So sometimes you play a game and you just don’t get on with it. That’s understandable, because not every game is for everyone. At the same time, I do think there is a game for everyone. I also think that games deserve a second chance. In this article, I want to look at why we might bounce off games and why the game experience is a lot better when we play the game again at some point later.

Bad Terraforming

If you’ve followed me for a while, you will know that Terra Mystica is a game I really didn’t get on with when I first played it, but that since has really grown on me. I’m a very visual player and I also very much prefer it when the setting, theme, gameplay, mechanisms and rules all mesh nicely together. For me, there were a lot of clashes in Terra Mystica. I mean, witches who fly around the land on their broomsticks, but they also terraform terrain tiles, while building trading houses, strongholds, temples and sanctuaries is just non-sensical to me. Maybe witches do worship four different cults, but they certainly have no need for bridges.

So the first time my friend taught us the game, I just didn’t get on with it. None of the rules made sense to me, because I was so very much focused on the setting. It all clashed and made it impossible for me to formulate a strategy. I made my strong feelings known after our first game and my friend was rather disappointed that I bounced off Terra Mystica so badly. He loved the game.

Some time later, I found the digital version of the game and played it a lot on my phone against a couple of AI opponents. I started to get past the theme and looked at Terra Mystica as a very abstract game, with a terrible setting. Once I realized how different factions need to play differently and that the cult tracks are just a matter of getting more power and victory points, the game became a lot more interesting to me.

Now, I really love the game and hope that my friend brings it back to the table soon.

Terra Mystica digital made me look at the game with new eyes.

Bad Teach or Wrong Group

However, even when a game meshes the setting and rules perfectly, you can still hate it. Sometimes you’re not taught it correctly or maybe badly. So the first time you play a game, it all feels wrong and gives you a terrible gameplay experience. That’s also possible when you learn a game yourself, but don’t understand the rules properly or they’re badly written.

It’s easy to write a game off as badly designed and not give it another chance. However, when you re-read the rules or maybe watch a rules teach or playthrough video, you see where things went wrong. Suddenly, the game seems a lot more interesting and exciting. You can’t wait to give it another go. So you beg and plead to your games group to play it once more.

Another reason why you might bounce off a game is because of who you’re playing it with. Some games need certain types of players to make them really enjoyable. I immediately think of social deduction games, where people have to get into character, at least in a small way. If someone in your group just can’t do that, then the whole game experience can be ruined.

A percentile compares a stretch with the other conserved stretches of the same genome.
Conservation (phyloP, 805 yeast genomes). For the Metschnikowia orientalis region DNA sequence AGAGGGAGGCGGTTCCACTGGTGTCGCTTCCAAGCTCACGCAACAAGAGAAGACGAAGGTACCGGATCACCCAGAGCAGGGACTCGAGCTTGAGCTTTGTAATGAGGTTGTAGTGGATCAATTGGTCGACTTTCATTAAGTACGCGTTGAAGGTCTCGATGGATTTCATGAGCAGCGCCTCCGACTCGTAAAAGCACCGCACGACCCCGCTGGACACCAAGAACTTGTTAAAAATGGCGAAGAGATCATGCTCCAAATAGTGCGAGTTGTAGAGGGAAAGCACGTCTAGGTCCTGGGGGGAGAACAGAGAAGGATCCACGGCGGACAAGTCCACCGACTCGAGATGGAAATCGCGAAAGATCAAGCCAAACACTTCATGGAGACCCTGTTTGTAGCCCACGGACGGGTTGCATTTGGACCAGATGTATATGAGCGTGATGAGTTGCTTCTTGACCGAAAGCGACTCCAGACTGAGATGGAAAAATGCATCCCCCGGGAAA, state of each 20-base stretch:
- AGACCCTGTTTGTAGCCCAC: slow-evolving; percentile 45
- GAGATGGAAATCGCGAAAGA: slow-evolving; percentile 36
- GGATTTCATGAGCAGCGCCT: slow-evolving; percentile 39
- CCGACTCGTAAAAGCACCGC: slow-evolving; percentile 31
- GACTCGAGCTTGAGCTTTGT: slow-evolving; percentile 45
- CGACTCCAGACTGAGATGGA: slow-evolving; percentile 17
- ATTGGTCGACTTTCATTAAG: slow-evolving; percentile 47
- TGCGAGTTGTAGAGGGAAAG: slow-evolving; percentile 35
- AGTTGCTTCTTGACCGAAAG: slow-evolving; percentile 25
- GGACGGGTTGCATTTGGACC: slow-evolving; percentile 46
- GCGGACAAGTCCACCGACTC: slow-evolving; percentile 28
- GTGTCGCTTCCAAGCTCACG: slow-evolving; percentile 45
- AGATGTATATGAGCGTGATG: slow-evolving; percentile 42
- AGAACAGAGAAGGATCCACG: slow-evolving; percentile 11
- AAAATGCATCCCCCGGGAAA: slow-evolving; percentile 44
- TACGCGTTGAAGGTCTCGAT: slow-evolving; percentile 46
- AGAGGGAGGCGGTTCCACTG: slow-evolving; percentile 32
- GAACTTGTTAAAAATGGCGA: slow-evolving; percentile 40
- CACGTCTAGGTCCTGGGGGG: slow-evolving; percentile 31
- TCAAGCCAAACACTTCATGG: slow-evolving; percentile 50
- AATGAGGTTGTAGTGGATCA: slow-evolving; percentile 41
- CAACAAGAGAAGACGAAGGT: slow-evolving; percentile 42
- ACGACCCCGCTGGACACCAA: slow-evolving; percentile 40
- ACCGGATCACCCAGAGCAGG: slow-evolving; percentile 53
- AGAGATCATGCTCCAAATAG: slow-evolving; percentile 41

I suppose, generally speaking, that’s true for any sort of game. If someone in your game group really hates a game and makes it clear they’re not enjoying it, then it won’t be much fun for everyone else either.

two people looking unhappy (Photo by Big Potato on Unsplash)
If someone isn’t having fun, then that affects the experience for everyone else. (Photo by Big Potato on Unsplash)

Second Chance

Now I would argue that every game deserves a second chance. Of course, as a reviewer, I would say that. After all, I need to play a game several times before I have enough information to write a review. Just because I didn’t like a game the first time around doesn’t mean I can write a scathing review. I have to give it another go to find out why I don’t get on with the game. So I will usually try and convince my games group to give every game at least one more go.

However, even when you’re not a reviewer, I think you should give every game another chance to prove itself. You need to work out why the game just didn’t work the first time you played it. Maybe you got some rules wrong or maybe you played it with the wrong people. Maybe you played it when you weren’t in the mood for it. Once you established what went wrong, fix it and try again.

That’s especially true when you bought the game yourself. I know, there are many more games in the market, so if a game isn’t for you, you can find one that is. However, don’t give up right away. Try and recoup your investment and give the game a second chance. You might be really surprised.

If after another play you’re still not feeling it, then fair enough. It’s probably time to move it onto a new home. Someone else might love the game you don’t enjoy.

How About You?

Now I wonder if you ever bounced off a game. Did you give it another go? What game was it? Is it now your favourite? Or was it just as bad the second time around? As always, please share your thoughts and experiences in the comments below. I’d love to hear from you.

Useful Links

Audio Version

Intro Music: Bomber (Sting) by Riot (

The following music was used for this media project:
Music: Summer Ambient Piano by Rafael Krux
Free download:
License (CC BY 4.0):
Artist website:


  1. If someone wants to give up on a game, I suppose that’s their own business.

    As for me, I have very few that I’ve given up on. I don’t buy copies unless it’s a relatively new publisher that I respect personally doing a Kickstarter (in which case my goal is to support a colleague as much as it is to obtain a reward), or it’s a proven winner from an established publisher, or it’s essentially free. So I rarely get disappointed!

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